If you thought lithium-ion batteries catching fire were dangerous, how about a portable power source that actually relies on igniting its fuel from the get-go? That's pretty much what a new battery alternative developed at MIT does. A few years ago, researchers found that they could coat a long thin carbon nanotube — like a sheet of graphene wrapped into a tight cylinder — in combustible material. Letting it burn from one end, like a long wick or fuse, they discovered that the the system generated a tiny electrical current. The heat pulse pushes electrons along the tube, creating a current.
Since, researchers at MIT have been trying to refine the rather clumsy process. While the approach remains broadly similar, the team — led by MIT's Michael Strano — has now improved the efficiency of the system by a factor of 10,000. The secret lies in the coating: The nanotubes are now coated in sucrose, while the first versions used explosive materials.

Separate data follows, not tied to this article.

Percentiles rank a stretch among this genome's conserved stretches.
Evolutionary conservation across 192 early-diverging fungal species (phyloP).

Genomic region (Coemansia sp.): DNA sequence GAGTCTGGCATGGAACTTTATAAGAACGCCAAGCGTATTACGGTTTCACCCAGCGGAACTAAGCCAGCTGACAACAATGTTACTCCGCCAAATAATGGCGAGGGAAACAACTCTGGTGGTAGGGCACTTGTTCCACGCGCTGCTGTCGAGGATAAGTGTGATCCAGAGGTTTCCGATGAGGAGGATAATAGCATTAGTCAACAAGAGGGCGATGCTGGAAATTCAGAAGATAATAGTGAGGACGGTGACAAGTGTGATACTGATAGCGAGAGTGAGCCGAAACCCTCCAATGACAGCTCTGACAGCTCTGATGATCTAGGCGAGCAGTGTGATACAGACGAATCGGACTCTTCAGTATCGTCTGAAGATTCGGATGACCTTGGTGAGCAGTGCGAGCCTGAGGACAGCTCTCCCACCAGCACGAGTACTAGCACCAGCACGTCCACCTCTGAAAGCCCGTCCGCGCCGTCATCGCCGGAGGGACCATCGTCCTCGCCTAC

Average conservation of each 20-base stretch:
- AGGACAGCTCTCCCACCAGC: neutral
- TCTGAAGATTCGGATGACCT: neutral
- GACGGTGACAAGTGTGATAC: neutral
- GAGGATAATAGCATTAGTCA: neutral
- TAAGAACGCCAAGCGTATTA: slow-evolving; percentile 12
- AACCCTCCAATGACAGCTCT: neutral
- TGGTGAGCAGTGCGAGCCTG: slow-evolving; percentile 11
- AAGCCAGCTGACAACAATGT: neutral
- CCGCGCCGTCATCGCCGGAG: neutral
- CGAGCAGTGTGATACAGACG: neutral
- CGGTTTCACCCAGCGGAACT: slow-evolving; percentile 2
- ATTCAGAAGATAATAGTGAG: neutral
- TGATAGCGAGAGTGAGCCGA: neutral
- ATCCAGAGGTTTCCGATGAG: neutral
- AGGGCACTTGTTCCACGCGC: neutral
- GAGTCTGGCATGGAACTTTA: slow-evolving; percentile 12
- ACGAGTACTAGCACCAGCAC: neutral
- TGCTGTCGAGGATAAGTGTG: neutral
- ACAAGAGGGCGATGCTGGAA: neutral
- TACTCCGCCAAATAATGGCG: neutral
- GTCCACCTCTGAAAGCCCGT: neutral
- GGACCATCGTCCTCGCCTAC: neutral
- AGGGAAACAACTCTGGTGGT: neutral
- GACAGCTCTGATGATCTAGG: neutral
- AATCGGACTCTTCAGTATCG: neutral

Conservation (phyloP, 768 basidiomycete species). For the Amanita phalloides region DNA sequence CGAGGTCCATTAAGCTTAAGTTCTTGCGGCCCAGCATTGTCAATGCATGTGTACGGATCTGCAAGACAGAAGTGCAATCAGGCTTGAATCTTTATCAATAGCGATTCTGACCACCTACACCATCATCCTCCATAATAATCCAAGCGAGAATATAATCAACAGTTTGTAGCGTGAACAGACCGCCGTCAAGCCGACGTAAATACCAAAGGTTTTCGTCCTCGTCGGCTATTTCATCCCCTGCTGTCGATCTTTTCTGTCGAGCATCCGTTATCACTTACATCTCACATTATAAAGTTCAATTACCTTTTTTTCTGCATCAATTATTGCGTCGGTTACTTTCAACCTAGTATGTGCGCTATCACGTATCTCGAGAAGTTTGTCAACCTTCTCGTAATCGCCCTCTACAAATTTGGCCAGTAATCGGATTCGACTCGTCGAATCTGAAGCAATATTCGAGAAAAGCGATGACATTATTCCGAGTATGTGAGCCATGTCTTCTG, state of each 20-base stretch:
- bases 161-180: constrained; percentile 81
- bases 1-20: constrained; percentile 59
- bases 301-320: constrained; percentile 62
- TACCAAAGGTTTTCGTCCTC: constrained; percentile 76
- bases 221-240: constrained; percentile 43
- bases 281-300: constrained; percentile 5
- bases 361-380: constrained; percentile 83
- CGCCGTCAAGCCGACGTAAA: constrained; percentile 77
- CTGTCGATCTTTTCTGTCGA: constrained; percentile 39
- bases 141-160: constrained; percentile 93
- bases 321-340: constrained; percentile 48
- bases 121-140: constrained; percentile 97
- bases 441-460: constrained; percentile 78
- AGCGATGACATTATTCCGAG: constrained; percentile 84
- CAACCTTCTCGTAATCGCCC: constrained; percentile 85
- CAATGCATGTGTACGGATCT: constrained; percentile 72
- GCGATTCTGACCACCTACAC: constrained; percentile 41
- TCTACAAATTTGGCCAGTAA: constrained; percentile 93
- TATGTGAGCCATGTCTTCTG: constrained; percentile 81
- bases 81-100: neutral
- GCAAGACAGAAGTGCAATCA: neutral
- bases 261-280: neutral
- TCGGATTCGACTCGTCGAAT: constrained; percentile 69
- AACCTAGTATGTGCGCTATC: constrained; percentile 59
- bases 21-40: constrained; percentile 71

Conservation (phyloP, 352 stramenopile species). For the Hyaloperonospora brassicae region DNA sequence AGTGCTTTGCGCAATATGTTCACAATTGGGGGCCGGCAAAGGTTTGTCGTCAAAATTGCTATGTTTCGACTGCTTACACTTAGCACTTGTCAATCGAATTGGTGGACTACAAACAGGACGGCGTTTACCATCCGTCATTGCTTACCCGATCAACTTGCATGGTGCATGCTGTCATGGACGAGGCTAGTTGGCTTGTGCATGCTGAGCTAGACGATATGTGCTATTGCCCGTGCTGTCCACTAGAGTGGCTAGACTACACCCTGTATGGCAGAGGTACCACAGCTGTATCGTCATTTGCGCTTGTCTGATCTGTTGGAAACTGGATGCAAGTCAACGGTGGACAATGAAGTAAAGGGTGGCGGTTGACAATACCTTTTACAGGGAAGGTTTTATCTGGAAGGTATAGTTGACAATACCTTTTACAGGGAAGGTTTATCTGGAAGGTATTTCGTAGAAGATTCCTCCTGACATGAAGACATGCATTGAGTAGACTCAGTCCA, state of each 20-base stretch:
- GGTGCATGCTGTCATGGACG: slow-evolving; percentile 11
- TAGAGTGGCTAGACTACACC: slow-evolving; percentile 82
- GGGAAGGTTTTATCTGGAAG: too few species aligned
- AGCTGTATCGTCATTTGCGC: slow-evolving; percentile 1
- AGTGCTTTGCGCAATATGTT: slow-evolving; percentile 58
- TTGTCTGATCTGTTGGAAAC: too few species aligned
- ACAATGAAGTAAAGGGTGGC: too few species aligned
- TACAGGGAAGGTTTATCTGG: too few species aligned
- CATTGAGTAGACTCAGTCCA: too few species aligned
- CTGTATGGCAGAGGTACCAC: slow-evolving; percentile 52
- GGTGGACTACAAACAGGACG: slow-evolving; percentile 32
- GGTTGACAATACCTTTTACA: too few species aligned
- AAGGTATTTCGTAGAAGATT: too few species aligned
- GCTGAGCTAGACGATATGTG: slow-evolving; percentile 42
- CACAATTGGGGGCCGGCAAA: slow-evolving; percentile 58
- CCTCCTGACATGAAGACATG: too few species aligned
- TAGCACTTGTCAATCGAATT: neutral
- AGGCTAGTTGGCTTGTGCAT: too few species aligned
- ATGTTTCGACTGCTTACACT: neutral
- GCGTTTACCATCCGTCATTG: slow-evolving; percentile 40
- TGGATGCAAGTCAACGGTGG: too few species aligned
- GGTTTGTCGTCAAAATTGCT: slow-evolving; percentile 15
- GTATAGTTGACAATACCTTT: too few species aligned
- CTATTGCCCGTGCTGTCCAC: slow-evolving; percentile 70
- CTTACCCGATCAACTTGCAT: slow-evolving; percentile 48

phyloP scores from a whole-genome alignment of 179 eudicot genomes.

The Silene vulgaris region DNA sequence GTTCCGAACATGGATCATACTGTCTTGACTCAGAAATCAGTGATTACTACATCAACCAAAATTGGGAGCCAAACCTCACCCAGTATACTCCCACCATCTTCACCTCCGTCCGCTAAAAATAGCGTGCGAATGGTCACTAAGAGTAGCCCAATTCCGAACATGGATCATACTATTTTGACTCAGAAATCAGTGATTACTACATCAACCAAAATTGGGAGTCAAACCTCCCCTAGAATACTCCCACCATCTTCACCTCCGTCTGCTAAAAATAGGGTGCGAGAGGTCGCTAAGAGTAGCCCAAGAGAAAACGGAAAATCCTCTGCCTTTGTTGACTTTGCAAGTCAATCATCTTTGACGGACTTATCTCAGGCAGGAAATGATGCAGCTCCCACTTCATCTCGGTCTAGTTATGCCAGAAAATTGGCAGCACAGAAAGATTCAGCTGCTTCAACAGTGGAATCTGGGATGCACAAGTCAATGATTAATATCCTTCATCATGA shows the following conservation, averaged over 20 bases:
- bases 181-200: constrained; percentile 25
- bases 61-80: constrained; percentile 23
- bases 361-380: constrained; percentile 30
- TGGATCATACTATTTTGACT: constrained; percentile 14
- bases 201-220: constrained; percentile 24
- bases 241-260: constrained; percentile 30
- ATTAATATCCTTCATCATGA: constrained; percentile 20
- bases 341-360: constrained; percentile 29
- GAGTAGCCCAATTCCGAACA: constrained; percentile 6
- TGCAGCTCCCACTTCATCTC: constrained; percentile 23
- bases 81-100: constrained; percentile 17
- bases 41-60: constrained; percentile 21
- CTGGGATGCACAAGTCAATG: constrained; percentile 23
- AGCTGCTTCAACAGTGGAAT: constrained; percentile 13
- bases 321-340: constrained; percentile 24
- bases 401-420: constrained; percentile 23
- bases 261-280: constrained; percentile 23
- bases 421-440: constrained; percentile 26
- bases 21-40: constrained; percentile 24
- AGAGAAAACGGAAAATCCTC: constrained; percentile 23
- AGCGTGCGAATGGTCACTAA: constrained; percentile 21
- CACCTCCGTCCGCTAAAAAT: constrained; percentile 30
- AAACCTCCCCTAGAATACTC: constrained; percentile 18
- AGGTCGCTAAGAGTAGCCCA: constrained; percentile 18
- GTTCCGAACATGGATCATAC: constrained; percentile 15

The result is a power source that, kilo-for-kilo, provides a similar power output to modern batteries. But the researchers claim that, unlike most batteries, the system could sit indefinitely without losing power. There's also scope for the technique to produce (hopefully carefully controlled) short bursts of power that are far higher than batteries can manage. The research is published in Energy & Environmental Science.
It is, however, still very much in its early stages, and the cells created so far are only large enough to power some modest LED lights. So it might be a little while yet before ignition in your battery is a good thing.
Top image: Time lapse shows a sucrose-coated carbon nanotube burning, from left to right.